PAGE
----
Sketchy Debate

by on February 25, 2012

It seems like not too long ago, many IA/UX designers fought endless battles on mailing lists and Usenet about whether Visio was better than Freehand which was better than Omnigraffle which was better than Excel (no, really, I’ve seen people use Excel to express UI ideas). There was always some software or other that totally rocked while some other tool sucked. Almost as boring and futile as the OS wars. Perhaps I just learnt to ignore it all. But if I remember correctly, didn’t we all reluctantly agree that when it comes to getting to the best execution of an idea, it’s what you do, not how you do it, that counts?

Perhaps not, as there seems to be an increasingly vocal band of people who want to make a point about  how wonderful the act of “sketching” on paper is. Moreover, that some people see this as an issue of “sketchists” vs non-sketchists allows me to see this in similar terms to the aforementioned tool wars. There is certainly nothing wrong with a quick scribble to crystallize your thoughts or to demonstrate an idea to somebody. I would also broadly agree with Jason Mesut here (although isn’t it stating the obvious?). But the further you go in this, the less clear the benefits of sketching become.

From what I can tell, those who would eschew all digital modes of expression in the early stages of design say that sketching with pen or pencil (and at this point we’re probably talking about drawing) has the overridingly positive quality of allowing the rapid communication of different ideas to stakeholders. Not only that, but because sketches don’t look final, stakeholders are more likely to feed back on the high-level direction of the idea, rather than get hung up on minor detail.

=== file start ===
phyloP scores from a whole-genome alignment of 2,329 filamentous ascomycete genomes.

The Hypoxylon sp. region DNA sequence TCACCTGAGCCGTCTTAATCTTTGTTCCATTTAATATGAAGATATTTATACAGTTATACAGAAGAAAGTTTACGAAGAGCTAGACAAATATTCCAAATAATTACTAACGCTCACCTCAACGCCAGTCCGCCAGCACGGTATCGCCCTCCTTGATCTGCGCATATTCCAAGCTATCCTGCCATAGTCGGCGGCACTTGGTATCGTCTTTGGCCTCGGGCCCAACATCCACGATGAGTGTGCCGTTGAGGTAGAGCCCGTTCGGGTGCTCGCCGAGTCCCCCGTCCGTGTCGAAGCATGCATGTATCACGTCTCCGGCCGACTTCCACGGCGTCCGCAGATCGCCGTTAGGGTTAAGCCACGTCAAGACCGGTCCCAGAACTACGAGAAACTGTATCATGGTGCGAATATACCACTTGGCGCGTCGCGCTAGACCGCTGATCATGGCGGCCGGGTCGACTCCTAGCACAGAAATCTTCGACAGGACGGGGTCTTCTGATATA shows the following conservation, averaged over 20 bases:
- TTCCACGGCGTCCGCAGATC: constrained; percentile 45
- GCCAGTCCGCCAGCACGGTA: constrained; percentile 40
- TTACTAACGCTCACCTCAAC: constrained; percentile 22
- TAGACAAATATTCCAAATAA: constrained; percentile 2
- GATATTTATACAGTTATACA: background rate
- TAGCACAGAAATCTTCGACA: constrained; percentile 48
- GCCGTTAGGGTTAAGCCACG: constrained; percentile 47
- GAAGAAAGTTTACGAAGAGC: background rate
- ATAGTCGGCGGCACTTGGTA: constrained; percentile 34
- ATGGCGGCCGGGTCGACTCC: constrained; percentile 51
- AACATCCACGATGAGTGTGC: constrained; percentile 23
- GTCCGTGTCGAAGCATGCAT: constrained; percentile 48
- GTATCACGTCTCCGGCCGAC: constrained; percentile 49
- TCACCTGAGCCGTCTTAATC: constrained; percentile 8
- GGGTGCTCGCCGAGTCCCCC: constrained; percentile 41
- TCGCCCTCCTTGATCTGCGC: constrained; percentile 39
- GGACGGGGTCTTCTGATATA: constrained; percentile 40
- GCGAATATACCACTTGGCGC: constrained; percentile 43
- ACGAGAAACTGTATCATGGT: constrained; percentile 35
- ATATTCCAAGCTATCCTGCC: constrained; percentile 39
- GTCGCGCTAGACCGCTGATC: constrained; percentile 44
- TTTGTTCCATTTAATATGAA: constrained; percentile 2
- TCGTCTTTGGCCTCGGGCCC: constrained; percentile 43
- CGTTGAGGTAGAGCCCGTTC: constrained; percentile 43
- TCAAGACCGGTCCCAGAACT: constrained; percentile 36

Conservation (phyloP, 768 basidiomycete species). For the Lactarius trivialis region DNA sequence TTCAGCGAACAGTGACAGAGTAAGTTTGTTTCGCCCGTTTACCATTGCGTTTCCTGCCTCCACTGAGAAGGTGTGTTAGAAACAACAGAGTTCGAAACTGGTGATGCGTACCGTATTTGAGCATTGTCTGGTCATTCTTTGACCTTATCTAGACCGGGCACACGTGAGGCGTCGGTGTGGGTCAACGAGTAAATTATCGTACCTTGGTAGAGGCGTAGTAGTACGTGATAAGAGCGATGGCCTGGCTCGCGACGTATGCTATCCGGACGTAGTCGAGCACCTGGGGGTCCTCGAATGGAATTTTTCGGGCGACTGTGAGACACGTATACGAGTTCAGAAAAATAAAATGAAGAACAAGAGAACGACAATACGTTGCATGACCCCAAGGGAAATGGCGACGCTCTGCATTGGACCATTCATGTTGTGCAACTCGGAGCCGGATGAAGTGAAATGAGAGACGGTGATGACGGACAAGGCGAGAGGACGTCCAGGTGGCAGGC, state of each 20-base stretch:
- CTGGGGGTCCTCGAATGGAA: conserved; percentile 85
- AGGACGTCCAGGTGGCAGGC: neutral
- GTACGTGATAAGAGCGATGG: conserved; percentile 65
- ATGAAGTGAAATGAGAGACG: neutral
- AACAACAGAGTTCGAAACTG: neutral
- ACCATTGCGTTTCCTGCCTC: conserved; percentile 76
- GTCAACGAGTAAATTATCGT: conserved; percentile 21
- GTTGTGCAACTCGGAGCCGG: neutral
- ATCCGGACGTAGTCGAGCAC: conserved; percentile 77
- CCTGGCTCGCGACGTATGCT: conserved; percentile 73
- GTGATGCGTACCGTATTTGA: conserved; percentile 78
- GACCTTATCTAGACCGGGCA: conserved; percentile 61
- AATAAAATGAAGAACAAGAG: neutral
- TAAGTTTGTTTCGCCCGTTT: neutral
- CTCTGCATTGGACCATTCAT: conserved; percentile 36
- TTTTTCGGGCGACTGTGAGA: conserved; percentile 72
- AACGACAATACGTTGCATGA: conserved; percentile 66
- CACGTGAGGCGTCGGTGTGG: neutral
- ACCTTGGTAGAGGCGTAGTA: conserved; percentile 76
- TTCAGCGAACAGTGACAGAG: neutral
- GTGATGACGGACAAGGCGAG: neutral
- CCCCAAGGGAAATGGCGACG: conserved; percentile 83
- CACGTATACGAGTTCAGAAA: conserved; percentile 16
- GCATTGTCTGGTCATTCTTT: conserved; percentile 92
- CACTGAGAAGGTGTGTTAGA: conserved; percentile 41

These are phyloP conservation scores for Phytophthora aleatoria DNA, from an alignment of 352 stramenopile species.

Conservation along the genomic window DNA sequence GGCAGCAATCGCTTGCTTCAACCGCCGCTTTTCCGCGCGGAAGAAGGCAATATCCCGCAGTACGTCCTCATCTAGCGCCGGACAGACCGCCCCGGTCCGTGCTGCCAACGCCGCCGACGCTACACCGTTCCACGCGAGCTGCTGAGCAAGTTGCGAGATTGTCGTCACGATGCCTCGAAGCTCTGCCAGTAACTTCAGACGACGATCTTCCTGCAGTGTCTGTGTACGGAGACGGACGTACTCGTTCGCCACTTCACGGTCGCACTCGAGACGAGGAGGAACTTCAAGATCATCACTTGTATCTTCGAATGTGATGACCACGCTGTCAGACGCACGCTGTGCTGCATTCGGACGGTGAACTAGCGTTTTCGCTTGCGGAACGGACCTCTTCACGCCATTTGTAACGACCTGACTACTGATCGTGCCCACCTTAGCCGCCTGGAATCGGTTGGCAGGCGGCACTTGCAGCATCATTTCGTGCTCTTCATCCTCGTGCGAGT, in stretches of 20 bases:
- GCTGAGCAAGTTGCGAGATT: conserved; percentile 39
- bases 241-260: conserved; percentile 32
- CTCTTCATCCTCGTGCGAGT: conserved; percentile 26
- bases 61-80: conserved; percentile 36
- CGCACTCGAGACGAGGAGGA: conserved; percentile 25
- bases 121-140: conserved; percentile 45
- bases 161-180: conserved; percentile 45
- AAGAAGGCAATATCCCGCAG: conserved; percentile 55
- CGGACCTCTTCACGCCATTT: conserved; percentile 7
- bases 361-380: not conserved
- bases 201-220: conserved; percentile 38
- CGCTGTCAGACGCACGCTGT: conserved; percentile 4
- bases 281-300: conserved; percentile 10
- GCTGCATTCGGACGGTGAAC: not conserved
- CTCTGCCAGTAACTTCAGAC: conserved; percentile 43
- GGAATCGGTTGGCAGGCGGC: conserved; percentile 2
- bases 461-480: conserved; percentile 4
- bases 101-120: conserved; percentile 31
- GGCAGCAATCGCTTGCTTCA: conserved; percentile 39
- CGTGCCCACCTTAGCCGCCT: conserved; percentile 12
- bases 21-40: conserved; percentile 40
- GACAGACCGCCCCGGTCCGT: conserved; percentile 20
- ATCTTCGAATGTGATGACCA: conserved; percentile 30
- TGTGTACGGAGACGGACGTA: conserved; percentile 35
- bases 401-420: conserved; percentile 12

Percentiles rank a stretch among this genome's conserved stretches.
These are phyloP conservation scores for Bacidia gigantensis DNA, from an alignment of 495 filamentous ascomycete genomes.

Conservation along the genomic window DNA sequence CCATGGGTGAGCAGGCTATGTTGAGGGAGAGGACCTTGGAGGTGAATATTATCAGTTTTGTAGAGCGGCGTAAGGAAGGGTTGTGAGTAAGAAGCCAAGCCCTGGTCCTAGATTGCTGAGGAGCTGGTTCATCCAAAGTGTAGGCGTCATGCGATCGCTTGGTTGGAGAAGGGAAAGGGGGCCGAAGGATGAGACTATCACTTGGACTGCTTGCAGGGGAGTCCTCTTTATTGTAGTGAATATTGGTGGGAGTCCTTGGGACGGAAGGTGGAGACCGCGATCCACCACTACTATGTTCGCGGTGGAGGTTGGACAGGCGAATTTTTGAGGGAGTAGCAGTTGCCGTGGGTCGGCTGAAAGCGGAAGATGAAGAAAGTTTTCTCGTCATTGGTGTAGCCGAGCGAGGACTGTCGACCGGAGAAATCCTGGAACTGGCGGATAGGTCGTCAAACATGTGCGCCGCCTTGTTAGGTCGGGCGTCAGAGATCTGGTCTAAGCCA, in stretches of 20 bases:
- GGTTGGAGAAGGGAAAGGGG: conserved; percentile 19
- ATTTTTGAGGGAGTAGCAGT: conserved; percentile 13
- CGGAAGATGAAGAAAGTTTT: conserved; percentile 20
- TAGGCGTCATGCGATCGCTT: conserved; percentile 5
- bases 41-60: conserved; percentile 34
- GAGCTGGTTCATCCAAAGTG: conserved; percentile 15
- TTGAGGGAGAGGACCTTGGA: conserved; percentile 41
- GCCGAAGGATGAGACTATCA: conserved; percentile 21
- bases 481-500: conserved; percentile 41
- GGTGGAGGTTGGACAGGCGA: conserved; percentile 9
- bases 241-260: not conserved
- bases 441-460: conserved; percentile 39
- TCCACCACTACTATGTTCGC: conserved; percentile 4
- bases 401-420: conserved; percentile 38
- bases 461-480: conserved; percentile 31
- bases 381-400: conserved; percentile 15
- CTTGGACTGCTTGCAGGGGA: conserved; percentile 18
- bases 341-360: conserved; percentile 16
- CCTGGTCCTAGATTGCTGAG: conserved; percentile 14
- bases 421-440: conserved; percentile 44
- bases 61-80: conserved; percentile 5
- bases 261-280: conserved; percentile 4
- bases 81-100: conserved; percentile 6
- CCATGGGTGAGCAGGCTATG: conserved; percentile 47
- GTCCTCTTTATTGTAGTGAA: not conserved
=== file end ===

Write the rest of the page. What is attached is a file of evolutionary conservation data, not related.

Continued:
One observation on these points is that the half life of this value is quite short. Because sketched ideas are necessarily vague and open to interpretation compared to more “pixel precise” media, a lot depends on the subsequent visual design to execute the ideas in the sketches effectively.

But this much I think is not contentious: a good interface or user experience idea is a good idea whether it’s expressed by drawing it with a stick on a cave wall, or with Adobe Illustrator 6. And exactly the same is true of a bad idea. It is also true that you cannot know for sure whether something will be a good idea until you actually build it for real and it’s being used by the target audience. Even a high-fidelity prototype might not allow you to know (for an example, take the Folding Plug – if it wasn’t for those pesky British Standards…).

It is also probably true that any idea of sufficient complexity needs to be thought through from the general to the particular. In the case of UX design, from the low to the high-fidelity expression. Moving from a vague sketch to the real thing implies quite a lot of risk. Why would you not seek the safety of quick HTML prototype mid way? There are similarly vocal fans of very early prototyping as well, I might add.

Ultimately, I think it’s going to depend on the person doing the design, how they think and what kind of project they are on. It will also depend on the people they are communicating to, and the environment they are all in. The issues here seem well summarised by this guy on the above Smashing Magazine article (and note the high number in agreement!). See also his thoughts on teamwork when it comes to this.

Comments

Since I wrote this, the Folding Plug has done a pivot! They couldn’t get it past the 240V regulations, so they’ve turned it into a USB charger. Very nice. I take it all back (well, part from the fact that it still illustrates my point).

https://www.themu.co.uk/

(and in tin-foil-hat HTTPS too!)

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